3. USB Flash Benchmark
This is a plain and simple speed testing program for USB flash drives which will run a full set of benchmark tests for speeds from 1K chunks up to 16MB, and show the results in a graph. USB Flash Benchmark used to have a companion website to upload results to a database, but that website is no longer available.
Just run the portable program, select your flash drive and press the button. The test will begin with the 16MB test first and continue down to the 1KB test. Be patient as the test does take several minutes to complete. You may as well uncheck the report button as it doesn’t do anything anymore.
CrystalDiskMark is a good all round tool for testing the performance of hard drives, SSD drives and also USB flash drives. It’s also the tool we used to test RAM disks for their read and write speeds. Portable, installer, and themed versions are available.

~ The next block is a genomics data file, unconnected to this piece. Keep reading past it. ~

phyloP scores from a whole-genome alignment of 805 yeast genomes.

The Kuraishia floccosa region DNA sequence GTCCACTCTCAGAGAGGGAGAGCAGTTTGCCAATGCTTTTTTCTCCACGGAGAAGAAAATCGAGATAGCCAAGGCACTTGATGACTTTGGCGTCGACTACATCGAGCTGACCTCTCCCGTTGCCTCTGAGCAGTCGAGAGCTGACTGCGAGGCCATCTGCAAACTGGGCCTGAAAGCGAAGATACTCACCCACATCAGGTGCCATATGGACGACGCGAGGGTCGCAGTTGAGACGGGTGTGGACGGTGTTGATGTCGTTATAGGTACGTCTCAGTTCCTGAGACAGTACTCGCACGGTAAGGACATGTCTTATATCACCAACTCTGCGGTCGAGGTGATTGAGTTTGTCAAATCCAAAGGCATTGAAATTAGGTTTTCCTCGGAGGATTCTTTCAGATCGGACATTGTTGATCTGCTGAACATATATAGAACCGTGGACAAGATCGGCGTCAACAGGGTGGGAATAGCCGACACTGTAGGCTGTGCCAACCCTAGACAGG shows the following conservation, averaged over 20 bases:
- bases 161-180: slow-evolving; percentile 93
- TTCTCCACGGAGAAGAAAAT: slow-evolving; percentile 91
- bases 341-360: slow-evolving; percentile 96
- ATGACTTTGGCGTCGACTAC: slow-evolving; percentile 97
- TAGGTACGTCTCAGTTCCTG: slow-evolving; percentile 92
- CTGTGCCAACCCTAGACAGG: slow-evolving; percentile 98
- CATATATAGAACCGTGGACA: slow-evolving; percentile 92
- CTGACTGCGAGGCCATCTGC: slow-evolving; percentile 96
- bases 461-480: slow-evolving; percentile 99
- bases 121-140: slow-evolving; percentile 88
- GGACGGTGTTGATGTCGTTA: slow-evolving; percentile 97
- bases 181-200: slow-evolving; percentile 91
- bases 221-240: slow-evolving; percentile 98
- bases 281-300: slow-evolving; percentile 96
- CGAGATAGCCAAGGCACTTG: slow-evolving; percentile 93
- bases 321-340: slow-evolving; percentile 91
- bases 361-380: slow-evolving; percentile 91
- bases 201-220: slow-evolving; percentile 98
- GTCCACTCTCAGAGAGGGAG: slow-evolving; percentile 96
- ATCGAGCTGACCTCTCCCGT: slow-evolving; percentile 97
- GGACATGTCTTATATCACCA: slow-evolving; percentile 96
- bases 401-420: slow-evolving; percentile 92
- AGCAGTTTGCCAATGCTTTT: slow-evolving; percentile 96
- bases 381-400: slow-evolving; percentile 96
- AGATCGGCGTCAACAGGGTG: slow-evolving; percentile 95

For testing slower USB flash drives we recommend dropping the default test size to 50MB/100MB and maybe the number of passes to 1 or maybe 2, then it won’t take so long to complete the test. For faster drives that can be increased to 500MB/1GB. After selecting the USB drive from the drop down list, you can run all 4 tests by clicking All or select a Sequential/4K test to run individually. For USB drives storing media like music, video or photos, the 4K scores are probably not going to be needed.
5. Check Flash
The main function of Check Flash is to scan a USB flash drive for possible errors, but it also runs a read and write speed test while doing so. In addition, using the more advanced logical or physical Access types allows flash drive erasing, backup and restore and also partition editing.
The “Use temporary file” method is non destructive and will fill all the remaining space on the drive with a temporary file and then perform an error check on it while recording the read and write speeds. The file will be limited to 4GB for FAT/FAT32. Because all the available space is utilized, this test could take a while on empty larger flash drives. Check Flash is portable and also has some command line options in Switches.txt.
6. Flash Drive/Card Tester
Flash Drive/Card Tester is more of a tool to check your removable USB flash drives, Compact Flash cards or SD cards etc for read and write errors, but also shows the speed of the drive while it’s being tested. It’s the only tool here that specifically needs installation.